A Beginner's Guide to Cryptocurrency & Bitcoin: Part 1 - The Concept of Money and Bitcoin
For many of us, the world of cryptocurrency, Bitcoin and altcoin is a mystery. You have heard that it's worth a lot of money and you probably have some questions in your head like, "How can digital currency be worth anything?", "How does it work?", "Is it safe?", "Is this just a fad?"
Before jumping into bitcoin or cryptocurrency directly, I feel it's important that we cover some fundamental concepts of money. This will make it a lot easier to understand why Bitcoin became what it is today.
What is money to you? It’s that piece of paper in your wallet that you give to someone in return for a product or a service. There usually is a number on that piece of paper that everyone agrees that that’s what it’s worth. You can get more of these pieces of paper by working for it; by putting your time and dedicated effort to a task, but somehow it always seems like it’s never enough.
Dedicated Effort + Time, earns you Money
Never enough of it. This is called scarcity. Scarcity is what makes money valuable. If anyone could print money freely, it would have lost its value entirely. So the fact that there’s a bank out there that says there’s only so much money available in the market, makes what you have in your pocket that much more valuable.
Scarcity = Value.
I think you can begin to see where I’m going with this. In ancient times, before money was invented, people had to barter trade their goods for other goods. Bread for cheese, for example; or cattle for metal. The problem with that is, you can’t walk around with ten loaves of bread ready to trade them with people. So the concept of money as stored value came about. There were in the form of seashells, stones, copper, gold; anything that is scarce, requires dedicated effort and time to acquire would in fact be a universally accepted form of money or currency.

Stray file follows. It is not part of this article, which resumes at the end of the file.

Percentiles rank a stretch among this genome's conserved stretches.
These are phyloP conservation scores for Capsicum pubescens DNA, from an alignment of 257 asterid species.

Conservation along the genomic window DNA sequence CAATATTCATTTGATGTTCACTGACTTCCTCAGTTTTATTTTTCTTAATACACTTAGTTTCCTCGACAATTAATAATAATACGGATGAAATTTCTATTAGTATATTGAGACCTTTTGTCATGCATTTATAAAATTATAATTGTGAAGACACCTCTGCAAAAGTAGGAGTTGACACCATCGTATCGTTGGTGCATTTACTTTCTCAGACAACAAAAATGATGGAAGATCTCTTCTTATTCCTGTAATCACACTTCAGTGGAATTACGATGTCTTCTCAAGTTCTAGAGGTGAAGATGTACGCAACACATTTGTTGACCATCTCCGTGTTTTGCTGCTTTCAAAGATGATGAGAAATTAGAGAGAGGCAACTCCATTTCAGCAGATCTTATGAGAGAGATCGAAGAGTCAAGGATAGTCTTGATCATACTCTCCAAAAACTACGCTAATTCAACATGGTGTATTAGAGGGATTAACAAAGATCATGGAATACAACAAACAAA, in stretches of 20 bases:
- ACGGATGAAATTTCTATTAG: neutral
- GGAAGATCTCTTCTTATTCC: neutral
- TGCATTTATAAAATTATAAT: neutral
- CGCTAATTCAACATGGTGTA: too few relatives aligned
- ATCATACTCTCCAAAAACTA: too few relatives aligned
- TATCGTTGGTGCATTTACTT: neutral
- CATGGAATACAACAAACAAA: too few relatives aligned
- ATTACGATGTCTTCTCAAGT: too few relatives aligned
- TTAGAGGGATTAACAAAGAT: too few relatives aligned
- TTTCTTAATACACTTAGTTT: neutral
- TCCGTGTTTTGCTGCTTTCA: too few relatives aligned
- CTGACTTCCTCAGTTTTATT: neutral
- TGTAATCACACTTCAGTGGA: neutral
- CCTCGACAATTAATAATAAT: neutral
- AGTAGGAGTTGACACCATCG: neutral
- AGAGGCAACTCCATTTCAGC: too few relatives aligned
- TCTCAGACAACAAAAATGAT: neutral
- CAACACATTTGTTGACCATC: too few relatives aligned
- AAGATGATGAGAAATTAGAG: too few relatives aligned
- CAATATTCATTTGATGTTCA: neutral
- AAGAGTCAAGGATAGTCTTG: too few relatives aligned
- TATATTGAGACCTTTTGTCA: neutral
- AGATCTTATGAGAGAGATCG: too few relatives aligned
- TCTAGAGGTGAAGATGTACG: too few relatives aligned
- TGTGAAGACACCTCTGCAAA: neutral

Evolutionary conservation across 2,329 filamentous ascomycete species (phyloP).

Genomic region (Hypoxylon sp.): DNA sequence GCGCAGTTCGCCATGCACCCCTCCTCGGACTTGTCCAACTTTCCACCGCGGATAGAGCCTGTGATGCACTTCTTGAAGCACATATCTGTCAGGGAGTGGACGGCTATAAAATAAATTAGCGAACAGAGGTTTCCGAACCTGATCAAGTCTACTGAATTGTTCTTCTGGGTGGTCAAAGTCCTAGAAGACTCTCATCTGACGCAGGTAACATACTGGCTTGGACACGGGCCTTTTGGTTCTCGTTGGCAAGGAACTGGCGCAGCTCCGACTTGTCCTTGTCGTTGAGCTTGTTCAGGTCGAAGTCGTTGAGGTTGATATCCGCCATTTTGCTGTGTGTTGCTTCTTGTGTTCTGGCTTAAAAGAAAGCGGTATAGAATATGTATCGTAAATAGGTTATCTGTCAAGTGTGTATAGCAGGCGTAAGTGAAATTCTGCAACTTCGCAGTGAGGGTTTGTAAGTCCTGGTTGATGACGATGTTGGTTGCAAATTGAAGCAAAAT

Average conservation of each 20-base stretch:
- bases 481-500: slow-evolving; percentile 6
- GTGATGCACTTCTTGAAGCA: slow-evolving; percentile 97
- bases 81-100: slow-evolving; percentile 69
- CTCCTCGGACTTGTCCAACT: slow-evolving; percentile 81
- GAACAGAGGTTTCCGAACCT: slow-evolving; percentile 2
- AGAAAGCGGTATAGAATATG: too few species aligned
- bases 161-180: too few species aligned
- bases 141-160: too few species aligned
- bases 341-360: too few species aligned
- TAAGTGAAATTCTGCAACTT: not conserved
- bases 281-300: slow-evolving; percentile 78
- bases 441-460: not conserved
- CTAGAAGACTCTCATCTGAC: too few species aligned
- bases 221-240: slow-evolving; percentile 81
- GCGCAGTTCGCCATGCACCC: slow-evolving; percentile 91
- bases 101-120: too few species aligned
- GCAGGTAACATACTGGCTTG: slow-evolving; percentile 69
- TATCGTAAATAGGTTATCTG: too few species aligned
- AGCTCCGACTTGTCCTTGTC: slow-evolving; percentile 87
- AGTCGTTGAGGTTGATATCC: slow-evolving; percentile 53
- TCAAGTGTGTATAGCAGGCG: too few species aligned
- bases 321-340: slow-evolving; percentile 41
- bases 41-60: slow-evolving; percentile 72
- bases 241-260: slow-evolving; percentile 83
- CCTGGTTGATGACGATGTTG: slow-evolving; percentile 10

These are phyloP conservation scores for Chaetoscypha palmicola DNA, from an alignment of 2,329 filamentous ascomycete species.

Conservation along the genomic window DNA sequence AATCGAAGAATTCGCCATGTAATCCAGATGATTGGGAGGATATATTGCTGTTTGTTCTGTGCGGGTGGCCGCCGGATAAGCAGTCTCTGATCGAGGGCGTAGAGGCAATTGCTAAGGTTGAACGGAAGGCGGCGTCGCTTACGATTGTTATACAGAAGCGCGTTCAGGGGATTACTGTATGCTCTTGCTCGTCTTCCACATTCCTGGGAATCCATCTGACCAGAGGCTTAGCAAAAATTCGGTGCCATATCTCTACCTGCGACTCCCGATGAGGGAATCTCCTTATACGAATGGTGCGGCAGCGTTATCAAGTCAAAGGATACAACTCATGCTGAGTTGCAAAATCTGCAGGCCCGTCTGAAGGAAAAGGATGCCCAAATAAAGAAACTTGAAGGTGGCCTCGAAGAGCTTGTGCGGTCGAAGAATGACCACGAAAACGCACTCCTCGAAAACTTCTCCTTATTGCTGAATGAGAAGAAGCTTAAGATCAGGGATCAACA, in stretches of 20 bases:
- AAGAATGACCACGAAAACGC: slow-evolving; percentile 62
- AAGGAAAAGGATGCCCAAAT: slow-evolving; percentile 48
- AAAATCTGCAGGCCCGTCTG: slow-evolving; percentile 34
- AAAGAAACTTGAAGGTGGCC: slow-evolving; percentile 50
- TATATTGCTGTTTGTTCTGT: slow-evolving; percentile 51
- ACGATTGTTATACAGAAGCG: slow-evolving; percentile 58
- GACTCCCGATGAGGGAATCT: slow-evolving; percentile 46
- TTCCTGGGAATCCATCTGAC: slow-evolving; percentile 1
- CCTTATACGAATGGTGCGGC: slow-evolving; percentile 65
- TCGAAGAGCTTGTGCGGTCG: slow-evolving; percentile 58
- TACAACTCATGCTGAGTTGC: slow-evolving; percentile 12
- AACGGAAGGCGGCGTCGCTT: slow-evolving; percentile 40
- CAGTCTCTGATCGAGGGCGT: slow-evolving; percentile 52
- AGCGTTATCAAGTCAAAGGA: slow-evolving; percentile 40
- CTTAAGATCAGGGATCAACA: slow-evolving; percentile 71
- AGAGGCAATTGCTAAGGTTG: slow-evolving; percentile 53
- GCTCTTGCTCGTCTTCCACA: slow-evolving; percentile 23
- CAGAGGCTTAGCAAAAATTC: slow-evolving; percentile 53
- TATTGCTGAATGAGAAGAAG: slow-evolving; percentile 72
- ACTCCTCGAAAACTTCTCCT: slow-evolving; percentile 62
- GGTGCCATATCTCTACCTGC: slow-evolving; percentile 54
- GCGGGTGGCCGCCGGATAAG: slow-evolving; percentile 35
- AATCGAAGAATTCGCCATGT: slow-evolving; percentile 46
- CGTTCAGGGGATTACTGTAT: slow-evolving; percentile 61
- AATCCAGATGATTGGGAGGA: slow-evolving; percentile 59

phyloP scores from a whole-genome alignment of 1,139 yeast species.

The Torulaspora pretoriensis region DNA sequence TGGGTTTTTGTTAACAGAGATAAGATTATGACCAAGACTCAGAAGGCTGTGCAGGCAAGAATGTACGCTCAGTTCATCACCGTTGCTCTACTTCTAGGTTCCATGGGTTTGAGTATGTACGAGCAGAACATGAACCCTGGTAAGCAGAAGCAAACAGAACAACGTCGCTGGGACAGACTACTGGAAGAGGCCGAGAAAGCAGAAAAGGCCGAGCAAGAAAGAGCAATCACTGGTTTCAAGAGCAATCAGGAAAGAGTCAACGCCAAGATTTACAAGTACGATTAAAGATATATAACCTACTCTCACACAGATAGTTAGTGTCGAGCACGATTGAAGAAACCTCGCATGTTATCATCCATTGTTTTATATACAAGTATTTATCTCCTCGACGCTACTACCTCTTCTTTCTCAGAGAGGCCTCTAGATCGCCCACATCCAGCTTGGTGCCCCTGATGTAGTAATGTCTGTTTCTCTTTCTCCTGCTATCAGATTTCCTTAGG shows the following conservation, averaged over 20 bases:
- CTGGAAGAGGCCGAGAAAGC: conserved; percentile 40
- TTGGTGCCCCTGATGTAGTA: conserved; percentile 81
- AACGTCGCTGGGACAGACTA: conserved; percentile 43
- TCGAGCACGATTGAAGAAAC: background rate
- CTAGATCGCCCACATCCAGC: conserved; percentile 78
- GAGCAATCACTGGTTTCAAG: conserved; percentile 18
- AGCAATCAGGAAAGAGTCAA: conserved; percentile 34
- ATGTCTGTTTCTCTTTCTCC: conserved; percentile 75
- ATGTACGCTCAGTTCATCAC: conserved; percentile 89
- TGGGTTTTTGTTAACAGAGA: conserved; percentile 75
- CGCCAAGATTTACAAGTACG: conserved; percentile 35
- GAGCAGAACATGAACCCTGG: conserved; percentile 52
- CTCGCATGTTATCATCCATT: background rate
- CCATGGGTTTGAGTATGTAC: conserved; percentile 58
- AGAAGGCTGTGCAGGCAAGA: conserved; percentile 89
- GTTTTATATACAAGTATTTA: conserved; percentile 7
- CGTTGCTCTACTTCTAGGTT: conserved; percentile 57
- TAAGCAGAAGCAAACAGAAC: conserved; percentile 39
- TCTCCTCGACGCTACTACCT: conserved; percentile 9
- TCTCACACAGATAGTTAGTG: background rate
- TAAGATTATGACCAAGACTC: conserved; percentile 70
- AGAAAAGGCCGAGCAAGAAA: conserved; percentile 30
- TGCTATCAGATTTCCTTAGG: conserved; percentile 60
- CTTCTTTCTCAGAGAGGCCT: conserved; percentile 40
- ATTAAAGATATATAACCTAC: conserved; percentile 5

That’s how Bitcoin works. The people who designed Bitcoin made it finite. There will only be 21 Million Bitcoins being churned out in its lifetime. In order to mine for Bitcoin, a person has got to specially setup his computer and dedicate it to solving the Bitcoin puzzle which takes a fair amount of time to complete. Once the puzzle is solved, 1of 21 Million Bitcoin is produced. The time taken to mine a single Bitcoin increases as the Bitcoin stockpile decreases. Bitcoin started 8 years ago, so you can imagine at which point of the curve you are at now if you’re thinking of coming on board as a miner. It is widely believed that the Bitcoin will hit its cap in 2140.
So now you understand why Bitcoin can be considered money. Now the next question is…. How do we define its worth? Isn’t it after all just intangible bits and bytes floating around in the digital world? What gives Bitcoin the worth it has today?
Click on Part 2 of this video series to find out.
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